In this Earth Week article, Annie Levay-Krause, founder of SOLE of Buffalo, writes about why local food is so good. She shares how buying food locally is good for the economy, good for family farmers, good for your family's health, and good for the environment.
Western New York is a unique place to live when it comes to food. Tucked in the northeastern edge of Lake Erie and southern shores of Lake Ontario, its soil is classified as Type 1 by the United States Department of Agriculture (USDA), meaning that over 58% of its land is prime farmland; a resource that few other states can equal. The majority of the prime soil falls in five counties, Erie, Genesee, Wyoming, Chautauqua, and Monroe, and it is here that we are so blessed with opportunities to participate in the sustainable, organic, local and ethical (SOLE) food movement.
Local food is fresher and tastes better than food that has been shipped in from thousands of miles away. The difference between lettuce picked yesterday and lettuce picked last week, factory-washed, and sealed in plastic is profound. Eating locally also means eating seasonally, with all the pleasure that accompanies not having it out-of-season. Fresh corn in season tastes best when you haven't eaten it in months.
Food grown on small, local farms often means it was picked at its peak, sometimes the day you purchase it. Not only does it taste better, but it is also still packed full of nutrients that haven't degraded by the time it arrives after traveling as much as 1,500 miles from it's source. That's a large carbon footprint for a head of romaine. Farmers, Community Supported Agriculture (CSAs) programs, or cooperative grocery stores that support organic and sustainable growing practices and renewable energy minimize your food's environmental impact.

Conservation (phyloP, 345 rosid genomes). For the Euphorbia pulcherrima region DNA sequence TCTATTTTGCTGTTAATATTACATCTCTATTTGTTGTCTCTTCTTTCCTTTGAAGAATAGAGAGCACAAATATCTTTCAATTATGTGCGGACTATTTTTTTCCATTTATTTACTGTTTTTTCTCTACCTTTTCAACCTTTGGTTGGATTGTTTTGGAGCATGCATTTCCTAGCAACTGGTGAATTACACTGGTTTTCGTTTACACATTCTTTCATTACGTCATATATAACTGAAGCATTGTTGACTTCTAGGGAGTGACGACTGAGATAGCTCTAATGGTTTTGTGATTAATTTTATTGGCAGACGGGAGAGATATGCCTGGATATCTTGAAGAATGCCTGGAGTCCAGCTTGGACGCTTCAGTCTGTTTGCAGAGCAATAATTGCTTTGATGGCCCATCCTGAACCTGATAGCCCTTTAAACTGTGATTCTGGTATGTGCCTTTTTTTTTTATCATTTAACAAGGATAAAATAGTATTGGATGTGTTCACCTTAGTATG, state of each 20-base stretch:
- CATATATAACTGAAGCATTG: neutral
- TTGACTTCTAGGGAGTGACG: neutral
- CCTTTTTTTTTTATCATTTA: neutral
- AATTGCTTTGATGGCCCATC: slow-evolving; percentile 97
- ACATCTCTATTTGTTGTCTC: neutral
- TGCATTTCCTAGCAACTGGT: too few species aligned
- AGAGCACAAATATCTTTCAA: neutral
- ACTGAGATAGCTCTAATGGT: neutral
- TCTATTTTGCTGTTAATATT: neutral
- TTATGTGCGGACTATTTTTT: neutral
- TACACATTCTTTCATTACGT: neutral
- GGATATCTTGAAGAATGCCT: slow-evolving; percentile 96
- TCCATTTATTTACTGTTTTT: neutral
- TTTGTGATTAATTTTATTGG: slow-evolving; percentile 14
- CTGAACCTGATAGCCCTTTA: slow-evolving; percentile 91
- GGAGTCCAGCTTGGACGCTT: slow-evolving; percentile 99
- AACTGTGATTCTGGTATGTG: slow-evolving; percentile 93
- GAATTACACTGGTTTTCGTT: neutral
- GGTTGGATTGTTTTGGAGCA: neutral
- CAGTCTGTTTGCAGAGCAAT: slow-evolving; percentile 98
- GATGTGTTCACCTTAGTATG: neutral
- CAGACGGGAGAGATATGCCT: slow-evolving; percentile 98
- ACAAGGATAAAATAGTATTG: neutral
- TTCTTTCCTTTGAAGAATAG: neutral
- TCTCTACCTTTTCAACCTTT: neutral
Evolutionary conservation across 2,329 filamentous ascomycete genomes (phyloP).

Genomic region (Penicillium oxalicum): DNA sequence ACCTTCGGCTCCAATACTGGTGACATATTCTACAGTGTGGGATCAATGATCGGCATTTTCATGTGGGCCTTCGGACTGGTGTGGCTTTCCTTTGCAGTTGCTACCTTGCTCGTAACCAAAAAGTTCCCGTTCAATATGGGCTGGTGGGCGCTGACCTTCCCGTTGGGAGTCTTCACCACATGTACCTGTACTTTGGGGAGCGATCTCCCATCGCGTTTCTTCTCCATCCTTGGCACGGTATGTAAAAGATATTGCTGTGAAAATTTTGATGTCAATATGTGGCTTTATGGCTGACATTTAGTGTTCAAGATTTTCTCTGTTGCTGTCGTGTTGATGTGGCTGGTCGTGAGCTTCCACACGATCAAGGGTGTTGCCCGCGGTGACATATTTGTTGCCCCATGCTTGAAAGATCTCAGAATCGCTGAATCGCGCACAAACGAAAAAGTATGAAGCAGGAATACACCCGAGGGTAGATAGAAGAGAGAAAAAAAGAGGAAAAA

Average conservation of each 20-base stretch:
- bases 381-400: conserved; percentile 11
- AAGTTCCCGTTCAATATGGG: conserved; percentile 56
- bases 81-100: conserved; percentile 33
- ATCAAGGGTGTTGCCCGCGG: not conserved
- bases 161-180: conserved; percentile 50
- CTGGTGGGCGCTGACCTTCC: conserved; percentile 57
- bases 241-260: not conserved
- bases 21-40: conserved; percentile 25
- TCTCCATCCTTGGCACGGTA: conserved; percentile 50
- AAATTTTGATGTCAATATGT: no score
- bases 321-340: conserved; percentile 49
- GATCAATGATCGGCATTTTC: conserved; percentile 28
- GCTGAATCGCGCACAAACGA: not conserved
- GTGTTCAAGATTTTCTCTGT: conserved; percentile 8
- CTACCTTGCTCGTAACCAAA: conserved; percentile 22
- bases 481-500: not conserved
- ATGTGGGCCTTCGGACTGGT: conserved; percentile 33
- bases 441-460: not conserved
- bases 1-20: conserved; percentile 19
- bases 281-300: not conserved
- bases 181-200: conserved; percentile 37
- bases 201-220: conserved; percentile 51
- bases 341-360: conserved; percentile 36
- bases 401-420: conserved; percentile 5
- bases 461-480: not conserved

The fewer steps there are between your food's source and your table, the less chance there is of contamination. When you know where your food comes from and who grows it, you know a lot more about food safety. Transparency in the line of distribution provides fewer opportunities for food contamination to occur and leads to a healthier food community.
By purchasing food grown and raised closer to where you live, you also help maintain the vivacity of farmland in your area, particularly land cared for by small farmers; custodians of your green space.
Locally grown food also leads to greater variety of food available. Farmers who run community-supported agriculture programs, sell at farmers' markets and provide local restaurants creating a demand and providing support for raising more types of produce and livestock. Small local farms generally practice crop rotation, which creates a more nutrient dense soil. Those same small, local growers generally follow more organic farming practices than larger corporate farms. That means less herbicides, pesticides and fertilizers in our soil, in our water, and in our bodies.
Money spent with local farmers, food artisans and restaurants all stays close to home, working to build your local economy instead of being handed over to a corporation in another city, state, or country. To make the biggest local economic impact with your food budget, look for producers who pay their workers a fair wage and practice social justice in their business.
By purchasing your foods seasonally, locally, organically, and ethically you are supporting your community, reducing energy usage, maintaining a healthier way of living, lowering your food costs, and insuring the health of your environment.
For more information about accessing food grown locally, visit NOFA-NY where the Northeast Organic Farming Association can connect you to local resources.
- USDA Natural Resource Conservation Services
- U.S. Centers for Disease Control and Prevention
- Federal Drug and Food Administration
- Fair Trade Labeling Organization International
- Blake, Joan Salge - Blog: Nutrition and You
- Elliott, Renee and Eric Treuille - Organic Cookbook: Naturally Good Food
- Cox, Jeff - The Organic Food Shopper's Guide
- Jones, Bridget - The Farmers' Market Guide to Vegetables
- Levay-Krause, Annie - Blog: The Land of Peapodriot
- Levay-Krause, Annie - Facebook Page: SOLE of Buffalo
- Levay-Krause, Annie - Website: Growing My Ethical Garden